The large geographic size of the Vanuatu Port Vila Mission poses a major challenge for mission leaders to effectively administer members living on more than a dozen different islands in three different countries.  Senior missionaries have reported that some interested individuals in Vanuatu, including village chiefs, have contacted church leaders requesting for the establishment of the Church in their areas such as on Pentecost - an island completely unreached by LDS missionary efforts.  Missionaries have taught some of these individuals when they travel to a location with a church presence but mission leadership has avoided the opening of additional islands to missionary work due to limited missionary manpower, difficulties maintaining proper administration of the Church in areas with a current LDS presence, and recent efforts to strengthen branches to help some member districts qualify to become stakes, most notably the Port Vila Vanuatu District.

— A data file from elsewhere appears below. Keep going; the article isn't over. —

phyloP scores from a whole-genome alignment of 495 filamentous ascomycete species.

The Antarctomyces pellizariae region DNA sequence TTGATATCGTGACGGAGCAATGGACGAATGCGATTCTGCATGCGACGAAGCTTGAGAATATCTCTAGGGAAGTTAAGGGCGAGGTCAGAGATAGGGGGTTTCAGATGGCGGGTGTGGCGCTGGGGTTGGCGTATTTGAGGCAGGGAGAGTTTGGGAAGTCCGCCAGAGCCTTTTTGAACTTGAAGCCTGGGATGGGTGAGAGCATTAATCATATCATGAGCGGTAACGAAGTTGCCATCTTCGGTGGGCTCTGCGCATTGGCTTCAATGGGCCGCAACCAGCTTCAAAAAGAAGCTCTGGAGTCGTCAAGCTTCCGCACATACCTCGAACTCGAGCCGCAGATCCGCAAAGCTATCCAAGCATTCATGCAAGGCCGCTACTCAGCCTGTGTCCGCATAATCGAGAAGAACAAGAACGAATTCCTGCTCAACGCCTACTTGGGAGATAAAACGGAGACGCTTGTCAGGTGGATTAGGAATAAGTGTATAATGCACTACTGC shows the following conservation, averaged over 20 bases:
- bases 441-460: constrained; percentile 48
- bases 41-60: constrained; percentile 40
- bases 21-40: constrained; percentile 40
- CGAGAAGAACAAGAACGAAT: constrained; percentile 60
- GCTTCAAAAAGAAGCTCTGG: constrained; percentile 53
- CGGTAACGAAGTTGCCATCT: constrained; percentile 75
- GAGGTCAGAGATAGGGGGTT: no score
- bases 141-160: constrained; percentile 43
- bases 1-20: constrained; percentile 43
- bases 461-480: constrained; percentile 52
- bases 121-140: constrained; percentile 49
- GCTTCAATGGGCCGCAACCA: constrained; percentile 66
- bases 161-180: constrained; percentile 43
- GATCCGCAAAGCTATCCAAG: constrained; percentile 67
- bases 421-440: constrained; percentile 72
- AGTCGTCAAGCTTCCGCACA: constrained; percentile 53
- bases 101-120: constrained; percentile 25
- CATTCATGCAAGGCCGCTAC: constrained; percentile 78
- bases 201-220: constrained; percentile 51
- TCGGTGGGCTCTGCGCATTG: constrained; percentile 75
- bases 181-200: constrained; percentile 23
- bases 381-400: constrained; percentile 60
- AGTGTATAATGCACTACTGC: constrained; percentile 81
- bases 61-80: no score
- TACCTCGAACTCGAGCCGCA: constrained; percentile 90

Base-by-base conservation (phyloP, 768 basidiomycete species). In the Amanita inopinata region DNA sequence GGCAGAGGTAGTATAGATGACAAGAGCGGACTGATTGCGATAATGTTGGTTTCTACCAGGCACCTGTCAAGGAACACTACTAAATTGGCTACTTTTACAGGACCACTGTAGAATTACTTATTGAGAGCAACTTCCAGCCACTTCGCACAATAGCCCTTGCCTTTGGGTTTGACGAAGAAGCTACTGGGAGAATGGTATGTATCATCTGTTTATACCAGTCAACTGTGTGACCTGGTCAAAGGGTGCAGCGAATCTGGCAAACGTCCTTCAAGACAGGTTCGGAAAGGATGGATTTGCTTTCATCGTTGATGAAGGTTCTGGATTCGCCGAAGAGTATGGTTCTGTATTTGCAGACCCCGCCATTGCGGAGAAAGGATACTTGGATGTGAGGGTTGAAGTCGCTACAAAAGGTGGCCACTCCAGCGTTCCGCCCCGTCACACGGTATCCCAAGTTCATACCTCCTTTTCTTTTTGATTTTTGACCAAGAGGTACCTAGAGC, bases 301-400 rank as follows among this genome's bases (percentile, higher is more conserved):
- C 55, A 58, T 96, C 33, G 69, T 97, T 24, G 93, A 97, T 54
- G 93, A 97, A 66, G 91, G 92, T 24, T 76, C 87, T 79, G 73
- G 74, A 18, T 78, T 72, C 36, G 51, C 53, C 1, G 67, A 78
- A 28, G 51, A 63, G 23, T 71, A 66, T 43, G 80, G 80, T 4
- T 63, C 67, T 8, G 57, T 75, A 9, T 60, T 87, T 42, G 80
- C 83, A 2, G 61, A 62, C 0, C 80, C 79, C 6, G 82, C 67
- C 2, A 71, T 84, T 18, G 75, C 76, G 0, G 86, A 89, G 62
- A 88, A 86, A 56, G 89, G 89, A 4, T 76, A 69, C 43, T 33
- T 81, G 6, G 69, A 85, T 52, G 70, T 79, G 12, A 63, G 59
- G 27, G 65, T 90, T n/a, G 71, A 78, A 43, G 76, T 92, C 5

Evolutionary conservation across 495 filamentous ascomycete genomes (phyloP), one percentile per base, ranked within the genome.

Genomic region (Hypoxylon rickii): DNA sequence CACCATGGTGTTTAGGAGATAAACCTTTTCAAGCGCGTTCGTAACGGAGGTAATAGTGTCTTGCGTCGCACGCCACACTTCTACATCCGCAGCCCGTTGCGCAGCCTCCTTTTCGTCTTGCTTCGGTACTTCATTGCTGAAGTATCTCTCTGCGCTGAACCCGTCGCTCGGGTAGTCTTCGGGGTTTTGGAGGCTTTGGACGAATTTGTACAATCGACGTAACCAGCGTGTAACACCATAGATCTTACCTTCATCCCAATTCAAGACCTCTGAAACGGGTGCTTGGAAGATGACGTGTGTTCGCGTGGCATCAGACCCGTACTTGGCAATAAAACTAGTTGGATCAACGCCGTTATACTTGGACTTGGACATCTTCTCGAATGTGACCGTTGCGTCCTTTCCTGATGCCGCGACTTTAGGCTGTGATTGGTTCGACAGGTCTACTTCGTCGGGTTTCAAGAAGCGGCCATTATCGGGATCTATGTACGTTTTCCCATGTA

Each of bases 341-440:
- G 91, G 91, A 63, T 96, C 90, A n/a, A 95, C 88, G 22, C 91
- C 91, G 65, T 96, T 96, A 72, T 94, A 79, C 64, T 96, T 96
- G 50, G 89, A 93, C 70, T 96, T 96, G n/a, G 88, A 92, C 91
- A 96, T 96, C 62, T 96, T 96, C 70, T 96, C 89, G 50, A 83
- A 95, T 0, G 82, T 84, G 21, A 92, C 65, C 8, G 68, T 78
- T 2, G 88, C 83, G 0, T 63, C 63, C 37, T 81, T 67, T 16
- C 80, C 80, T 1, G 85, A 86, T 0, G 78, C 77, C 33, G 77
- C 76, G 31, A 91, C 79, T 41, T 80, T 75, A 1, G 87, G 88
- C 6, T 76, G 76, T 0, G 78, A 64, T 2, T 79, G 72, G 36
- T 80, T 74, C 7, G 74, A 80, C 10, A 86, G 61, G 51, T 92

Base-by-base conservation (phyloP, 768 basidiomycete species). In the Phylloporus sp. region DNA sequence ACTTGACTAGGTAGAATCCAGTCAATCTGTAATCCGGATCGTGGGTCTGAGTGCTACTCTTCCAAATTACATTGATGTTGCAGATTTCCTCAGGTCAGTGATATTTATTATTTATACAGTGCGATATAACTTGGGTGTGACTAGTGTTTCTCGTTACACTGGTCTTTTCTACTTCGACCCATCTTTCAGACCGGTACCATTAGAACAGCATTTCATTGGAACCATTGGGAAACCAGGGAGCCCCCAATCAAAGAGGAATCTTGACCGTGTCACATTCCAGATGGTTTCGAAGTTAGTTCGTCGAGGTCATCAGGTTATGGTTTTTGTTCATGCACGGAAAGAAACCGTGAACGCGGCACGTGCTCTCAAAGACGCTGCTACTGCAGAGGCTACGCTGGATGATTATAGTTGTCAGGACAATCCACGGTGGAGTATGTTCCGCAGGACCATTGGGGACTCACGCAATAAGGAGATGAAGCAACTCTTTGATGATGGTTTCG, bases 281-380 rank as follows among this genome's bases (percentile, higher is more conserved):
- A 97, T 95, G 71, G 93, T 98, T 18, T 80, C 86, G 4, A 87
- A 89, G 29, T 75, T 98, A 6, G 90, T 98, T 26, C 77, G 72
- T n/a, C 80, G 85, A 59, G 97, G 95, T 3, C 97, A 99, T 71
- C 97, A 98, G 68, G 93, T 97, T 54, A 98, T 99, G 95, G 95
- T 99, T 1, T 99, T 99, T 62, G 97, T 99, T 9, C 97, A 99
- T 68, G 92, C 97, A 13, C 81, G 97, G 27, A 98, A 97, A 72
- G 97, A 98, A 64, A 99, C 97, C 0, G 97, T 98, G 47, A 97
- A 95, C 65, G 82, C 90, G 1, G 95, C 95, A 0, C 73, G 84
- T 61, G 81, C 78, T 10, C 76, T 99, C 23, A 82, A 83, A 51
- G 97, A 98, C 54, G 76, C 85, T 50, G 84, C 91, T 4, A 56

Vanuatu culture and society requires village chiefs to approve any activities that occur within their jurisdiction.  In order for the Church to enter new areas, approval from village chiefs must be obtained to teach investigators and organize an official church presence.  Although the Church has not appeared to face any major challenges obtaining permission from village chiefs to enter additional locations, there is the possibility that church leaders and missionaries may be denied access to some islands and villages.

Many branches have very few active priesthood holders and are mostly comprised of women and children.  Senior missionaries have reported that some branches have difficulties properly meeting their own administrative needs.  These conditions, combined with the vast majority of members joining the Church within the past decade, have likely prevented the organization of districts on additional islands where there are a sufficient number of branches to be formed into a district such as on Ambae and Tanna.